Arts producers in ‘constructive’ talks over Galway 2020

‘We didn’t come out dancing, but we didn’t come out crying,’ says spokeswoman

Celebrations in July 2016 when it was announced Galway was to be the 2020 European Capital of Culture. Photograph: Joe O’Shaughnessy

Celebrations in July 2016 when it was announced Galway was to be the 2020 European Capital of Culture. Photograph: Joe O’Shaughnessy


Arts producers working with the controversial Galway 2020 European Capital of Culture project have said they held “very constructive and positive” talks with Galway city and county chief executives on Friday.

“We didn’t come out dancing, but we didn’t come out crying,” spokeswoman Maria Moynihan Lee of Milestone Inventive said of the meeting.

The 20 groups with projects in Galway 2020’s bid book include Macnas, Galway Film Fleadh, Galway Community Circus, Music for Galway and Baboró International Arts Festival for Children.

The arts producers held a two-hour discussion with Galway city chief executive Brendan McGrath and Galway county chief executive Kevin Kelly at the end of a turbulent week, during which it was confirmed that two Galway 2020 board members had resigned and Druid Theatre had pulled its major production from the bid book.

The project lost its creative director four months ago, and its chief executive resigned last month. Galway City Council senior official Patricia Philbin was appointed new chief executive this week, but there is still no creative lead.

Budget cuts

Druid is still in discussions with Galway 2020 on a smaller project, as yet to be identified, but its withdrawal of its Middle Island production reflects serious concerns about budget cuts due to fundraising issues. Cuts of between 30 and 50 per cent on average – and up to 80 per cent in at least one case – have already been signalled for more than 30 projects in the bid book which have already required planning and investment. Galway 2020 declined to comment on the budget cuts.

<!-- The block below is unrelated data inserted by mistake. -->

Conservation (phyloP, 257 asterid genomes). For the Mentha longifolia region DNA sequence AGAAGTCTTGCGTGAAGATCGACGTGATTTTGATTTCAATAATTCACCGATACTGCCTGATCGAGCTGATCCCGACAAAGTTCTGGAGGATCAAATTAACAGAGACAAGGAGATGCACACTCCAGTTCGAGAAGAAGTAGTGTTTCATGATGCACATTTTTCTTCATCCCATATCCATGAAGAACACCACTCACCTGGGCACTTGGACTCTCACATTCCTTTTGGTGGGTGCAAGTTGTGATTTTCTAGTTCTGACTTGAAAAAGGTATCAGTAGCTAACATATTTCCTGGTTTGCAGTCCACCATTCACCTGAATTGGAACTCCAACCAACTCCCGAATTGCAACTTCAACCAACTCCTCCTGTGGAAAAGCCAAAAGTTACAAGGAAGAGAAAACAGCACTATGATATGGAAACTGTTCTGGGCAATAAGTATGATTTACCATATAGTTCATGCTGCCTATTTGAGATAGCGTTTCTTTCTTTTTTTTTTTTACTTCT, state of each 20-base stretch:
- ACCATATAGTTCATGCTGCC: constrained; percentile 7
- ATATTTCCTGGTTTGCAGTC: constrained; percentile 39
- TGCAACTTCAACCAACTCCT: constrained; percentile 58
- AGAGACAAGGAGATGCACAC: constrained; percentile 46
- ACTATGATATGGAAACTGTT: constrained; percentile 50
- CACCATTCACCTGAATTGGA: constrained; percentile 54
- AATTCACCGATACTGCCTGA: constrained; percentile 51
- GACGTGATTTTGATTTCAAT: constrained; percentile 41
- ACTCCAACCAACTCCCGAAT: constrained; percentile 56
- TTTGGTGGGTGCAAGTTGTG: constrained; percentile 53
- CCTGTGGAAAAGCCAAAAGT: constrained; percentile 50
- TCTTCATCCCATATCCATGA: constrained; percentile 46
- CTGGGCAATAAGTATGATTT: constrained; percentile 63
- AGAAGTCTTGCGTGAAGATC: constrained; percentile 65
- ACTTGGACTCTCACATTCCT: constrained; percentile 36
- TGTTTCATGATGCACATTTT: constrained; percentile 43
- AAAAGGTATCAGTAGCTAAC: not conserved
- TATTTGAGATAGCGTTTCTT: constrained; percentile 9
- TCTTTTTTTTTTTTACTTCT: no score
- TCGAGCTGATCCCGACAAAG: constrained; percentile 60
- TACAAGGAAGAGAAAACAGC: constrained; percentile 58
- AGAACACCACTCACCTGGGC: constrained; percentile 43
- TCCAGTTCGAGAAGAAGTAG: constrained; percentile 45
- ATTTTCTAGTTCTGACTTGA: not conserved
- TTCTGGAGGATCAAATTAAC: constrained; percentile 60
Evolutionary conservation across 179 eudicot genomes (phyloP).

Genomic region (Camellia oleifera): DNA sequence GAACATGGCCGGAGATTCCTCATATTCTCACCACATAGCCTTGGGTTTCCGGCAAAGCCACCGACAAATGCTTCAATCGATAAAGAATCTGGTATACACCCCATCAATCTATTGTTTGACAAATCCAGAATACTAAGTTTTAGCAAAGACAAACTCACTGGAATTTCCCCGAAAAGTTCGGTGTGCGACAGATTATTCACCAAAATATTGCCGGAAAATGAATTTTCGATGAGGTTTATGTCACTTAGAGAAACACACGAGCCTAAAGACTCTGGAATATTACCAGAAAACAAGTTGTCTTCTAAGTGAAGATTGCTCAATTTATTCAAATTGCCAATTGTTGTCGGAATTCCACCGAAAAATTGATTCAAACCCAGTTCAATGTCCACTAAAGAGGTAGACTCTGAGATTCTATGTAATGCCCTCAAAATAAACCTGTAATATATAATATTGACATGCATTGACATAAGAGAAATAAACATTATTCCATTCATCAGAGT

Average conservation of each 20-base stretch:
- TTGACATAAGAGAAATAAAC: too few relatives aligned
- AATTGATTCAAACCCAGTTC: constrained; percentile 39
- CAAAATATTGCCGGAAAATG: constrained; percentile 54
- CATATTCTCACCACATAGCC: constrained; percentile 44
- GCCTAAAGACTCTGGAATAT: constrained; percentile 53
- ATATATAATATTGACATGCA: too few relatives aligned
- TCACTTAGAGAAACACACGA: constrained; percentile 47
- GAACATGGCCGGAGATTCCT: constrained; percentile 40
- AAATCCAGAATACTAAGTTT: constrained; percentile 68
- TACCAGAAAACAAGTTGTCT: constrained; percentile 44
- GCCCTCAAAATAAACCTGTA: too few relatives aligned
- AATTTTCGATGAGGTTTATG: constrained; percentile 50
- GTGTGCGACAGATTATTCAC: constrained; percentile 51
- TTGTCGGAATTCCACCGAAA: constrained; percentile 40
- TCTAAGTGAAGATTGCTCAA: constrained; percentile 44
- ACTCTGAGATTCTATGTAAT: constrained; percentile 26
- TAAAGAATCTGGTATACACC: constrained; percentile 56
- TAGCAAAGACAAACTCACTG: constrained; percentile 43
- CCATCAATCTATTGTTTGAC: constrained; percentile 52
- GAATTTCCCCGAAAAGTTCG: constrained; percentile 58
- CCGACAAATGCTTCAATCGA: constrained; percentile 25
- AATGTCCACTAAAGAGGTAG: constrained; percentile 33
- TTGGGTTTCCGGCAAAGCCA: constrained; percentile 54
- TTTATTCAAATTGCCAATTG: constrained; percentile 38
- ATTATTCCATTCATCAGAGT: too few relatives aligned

In an agreed statement between the arts groups and the two local authority leaders, the meeting was described as “very constructive and positive”, and the appointment of Ms Philbin was welcomed.

“We impressed the urgency of key matters,” the statement said.

“We’re satisfied that the matters raised were understood and it was acknowledged that some were already under consideration,” it said, outlining a number of recommendations made which the two chief executives committed to putting before the Galway 2020 board.

Renewing partnership

The recommendations include renewing the partnership with the bid book producers; utilising the “existing expertise within the bid book to develop rapid, effective solutions”; addressing reduced artistic spend, funding and cashflow management; and addressing “communication concerns”.

A sixth recommendation is that existing vacancies at board level are filled with “skilled and responsible leadership”.

Two key board members, former EU commissioner Máire Geoghegan-Quinn and Galway International Arts Festival chief executive John Crumlish, stepped down within the past three weeks, but the chairwoman, Aideen McGinley, has described both resignations as “normal”.

Minister for Culture Josepha Madigan has expressed her support for the project, which is receiving the largest amount of money, €15 million, from her department.